Andy: Well the first prayer request would be for spiritual awakening. The way we try to articulate that is: “Healthy churches developing mature leaders to start new churches for the glory of God and the awakening of Russia.” It’s an intentional vision statement.
The next thing I’d pray is for them to just ask God if they can come help us—come on a volunteer trip—help us evangelize, help us run an English camp, help us run a sports camp, help us work in some orphanages and share faith there, help us do conferences on fatherhood. There’s a variety of ways we can use special events and then follow them up with local committed believers—so that you take an event and make it a process—but come help us.
Pray for this. We find, time and again, our greatest work is our work of prayer—and we covet that. If you go to the IMB.org website, you’ll see European affinity [under “Explore the world”]. You’ll see consistent prayer requests for Russia that are shared there.
Dennis: That’s cool.
Bob: I have no idea how many people listening just sensed maybe God was tapping them on the shoulder and saying, “Should we go to Russia?”—but Dennis there could be some folks who are getting a call, even right now.
Dennis: Yes. I’m thinking there may be a young man or a young woman, who’s 13 years old—like a boy in Bolivar, Missouri, was / growing up, as a young lad, hearing something about God’s work in a foreign country—maybe it’s not Russia / maybe it’s another country.
Andy, I’m going to give you the soapbox here for a second. Speak to a young man / a young lady—or maybe it’s a mom and dad—who they just kind of, ultimately, felt like you did, at the age of 28/29, where you guys: “It’s time for us to go. It’s time for us to roll up our sleeves and be a part of it.” Go ahead and throw the gauntlet down—give them a challenge here.
Andy: Simplest thing I’d say is: “Never be afraid of the call of God upon your life because God’s call is your life; and wherever it takes you, He will be there. Wherever it takes you, it will be good. It will be hard, and yet it will be worth it.” That could very well mean Russia—it doesn’t need to be that—but I’ve found, time and again, that the joys set before us are far greater than the challenges and the crises we face. We are so blessed and honored to be doing what we’re doing. My desire for everyone is that they embrace the call God puts on their lives because God calls all of us to be fully-mature obedient disciples of Jesus Christ.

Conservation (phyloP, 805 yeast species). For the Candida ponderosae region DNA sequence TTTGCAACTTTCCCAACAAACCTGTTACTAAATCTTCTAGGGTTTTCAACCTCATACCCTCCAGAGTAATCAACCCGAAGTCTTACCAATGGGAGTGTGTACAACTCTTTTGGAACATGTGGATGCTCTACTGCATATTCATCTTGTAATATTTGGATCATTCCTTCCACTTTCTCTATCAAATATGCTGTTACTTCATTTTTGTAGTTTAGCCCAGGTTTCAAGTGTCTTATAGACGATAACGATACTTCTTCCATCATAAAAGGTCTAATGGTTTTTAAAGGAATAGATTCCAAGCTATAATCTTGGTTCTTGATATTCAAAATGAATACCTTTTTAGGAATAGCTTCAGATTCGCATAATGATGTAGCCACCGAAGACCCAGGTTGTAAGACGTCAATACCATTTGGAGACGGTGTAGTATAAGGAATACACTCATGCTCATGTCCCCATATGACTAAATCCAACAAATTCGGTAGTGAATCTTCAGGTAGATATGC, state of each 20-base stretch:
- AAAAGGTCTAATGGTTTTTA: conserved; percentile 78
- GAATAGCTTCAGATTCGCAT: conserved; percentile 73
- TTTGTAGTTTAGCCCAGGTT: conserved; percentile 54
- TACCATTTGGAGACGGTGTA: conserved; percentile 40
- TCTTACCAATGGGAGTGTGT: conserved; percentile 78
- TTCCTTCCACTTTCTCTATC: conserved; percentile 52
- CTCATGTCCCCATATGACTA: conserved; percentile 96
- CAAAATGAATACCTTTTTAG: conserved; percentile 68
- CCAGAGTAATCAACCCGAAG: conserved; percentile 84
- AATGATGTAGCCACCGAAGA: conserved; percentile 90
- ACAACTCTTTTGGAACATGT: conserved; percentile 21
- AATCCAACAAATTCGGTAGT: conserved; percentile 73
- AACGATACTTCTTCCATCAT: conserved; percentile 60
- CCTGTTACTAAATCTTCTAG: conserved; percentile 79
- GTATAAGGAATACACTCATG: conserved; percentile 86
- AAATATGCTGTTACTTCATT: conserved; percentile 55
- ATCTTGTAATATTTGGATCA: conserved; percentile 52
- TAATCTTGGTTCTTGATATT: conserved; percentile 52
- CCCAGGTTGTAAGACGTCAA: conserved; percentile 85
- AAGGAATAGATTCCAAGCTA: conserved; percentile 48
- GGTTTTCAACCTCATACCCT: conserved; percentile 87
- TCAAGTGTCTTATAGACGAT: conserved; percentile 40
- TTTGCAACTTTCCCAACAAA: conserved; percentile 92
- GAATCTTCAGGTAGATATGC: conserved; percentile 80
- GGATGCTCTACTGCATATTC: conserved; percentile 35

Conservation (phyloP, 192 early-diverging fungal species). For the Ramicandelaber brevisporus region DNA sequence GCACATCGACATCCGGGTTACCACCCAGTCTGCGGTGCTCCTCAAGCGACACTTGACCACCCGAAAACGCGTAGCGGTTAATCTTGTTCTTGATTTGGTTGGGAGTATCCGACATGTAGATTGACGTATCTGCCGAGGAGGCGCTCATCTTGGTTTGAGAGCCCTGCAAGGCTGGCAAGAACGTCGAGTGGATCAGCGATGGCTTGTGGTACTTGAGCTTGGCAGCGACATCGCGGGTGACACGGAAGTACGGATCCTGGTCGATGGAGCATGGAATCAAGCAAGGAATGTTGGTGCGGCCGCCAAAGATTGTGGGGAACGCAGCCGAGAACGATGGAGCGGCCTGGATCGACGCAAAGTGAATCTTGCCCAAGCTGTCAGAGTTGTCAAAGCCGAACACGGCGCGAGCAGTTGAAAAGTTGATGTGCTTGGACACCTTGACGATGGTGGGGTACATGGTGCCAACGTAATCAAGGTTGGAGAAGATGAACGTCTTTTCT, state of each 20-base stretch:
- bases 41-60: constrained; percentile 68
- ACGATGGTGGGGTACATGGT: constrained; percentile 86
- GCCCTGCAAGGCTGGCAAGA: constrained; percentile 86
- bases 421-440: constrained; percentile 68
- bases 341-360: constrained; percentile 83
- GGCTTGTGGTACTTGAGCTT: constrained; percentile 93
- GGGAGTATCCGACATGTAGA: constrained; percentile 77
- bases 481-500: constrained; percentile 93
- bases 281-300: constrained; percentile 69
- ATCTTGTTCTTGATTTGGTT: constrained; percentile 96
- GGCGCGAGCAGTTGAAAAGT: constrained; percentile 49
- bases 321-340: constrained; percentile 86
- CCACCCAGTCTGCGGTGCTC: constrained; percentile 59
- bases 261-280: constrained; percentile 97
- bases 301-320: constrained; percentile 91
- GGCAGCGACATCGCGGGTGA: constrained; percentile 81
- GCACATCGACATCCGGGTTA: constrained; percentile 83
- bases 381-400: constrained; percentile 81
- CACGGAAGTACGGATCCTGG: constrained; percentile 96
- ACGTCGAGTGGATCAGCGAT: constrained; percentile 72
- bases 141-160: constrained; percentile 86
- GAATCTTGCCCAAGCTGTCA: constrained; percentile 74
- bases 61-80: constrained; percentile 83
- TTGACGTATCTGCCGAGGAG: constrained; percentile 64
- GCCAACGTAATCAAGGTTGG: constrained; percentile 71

Bob: Now, I will say it at the appropriate time: “До свидания.” [Translation: “Goodbye.”][Laughter]
Andy: До свидания. [Laughter]
Dennis: Hey, thanks for joining with us.
Bob, I just have to say, “You were flawless—
Bob: Thank you.
Dennis: —“in your Russian, there at the end.” [Laughter]
You were perfect.
Bob: I was watching your face, as we were talking to Andy. I could just sense, maybe from both of you, just a little bit of the “Man, if things had been different, that could have been us.”
Dennis: Oh sure.
Barbara: Yes. I think so.
Dennis: We sent a son over there—our son, Ben, spent his senior year in college over there. I’ll tell you—it is pioneering work, Bob / it is hard work. I so admire these kinds of warriors.
Barbara: Yes, I do too. It always amazing to me to see their heart for the people that they weren’t born into. Andy is American—he was born in the United States—and yet he has a heart for the Russian people that God has given him as a part of his call. It really is a thrill to hear what he’s doing—I admire it. There’s something about it that is just exceptional.
Dennis: I have a passion—it’s part of why we do FamilyLife Today.
I have a passion that moms and dads be thinking about: “What mission, what cause, what call are they challenging their kids with as they help them grow up?” He did a magnificent job of summarizing it. You know, whatever you’re about, you ought to be about the call of God upon your life—whether you’re an astronaut, a school teacher, you work as an engineer or a writer—it doesn’t matter—it all ought to be done for the glory of God.
The family unit—those of you who listen to this broadcast, who are raising your families right now, need to be praying for your sons and daughters—that they catch it / that they get it—that they understand the Great Commission and that they define success in life, not around how much stuff you accumulate, but around your mission in life and obeying Jesus Christ.
Bob: I’m looking at this Russian name of Jesus on the ornament that you have created—one of five for this year—the name of Jesus in five different scripts / five different languages. But I could see a mom or a dad taking this ornament and holding it up with the kids and saying, “Do you know what this says?”
Bob: And they say, “No.”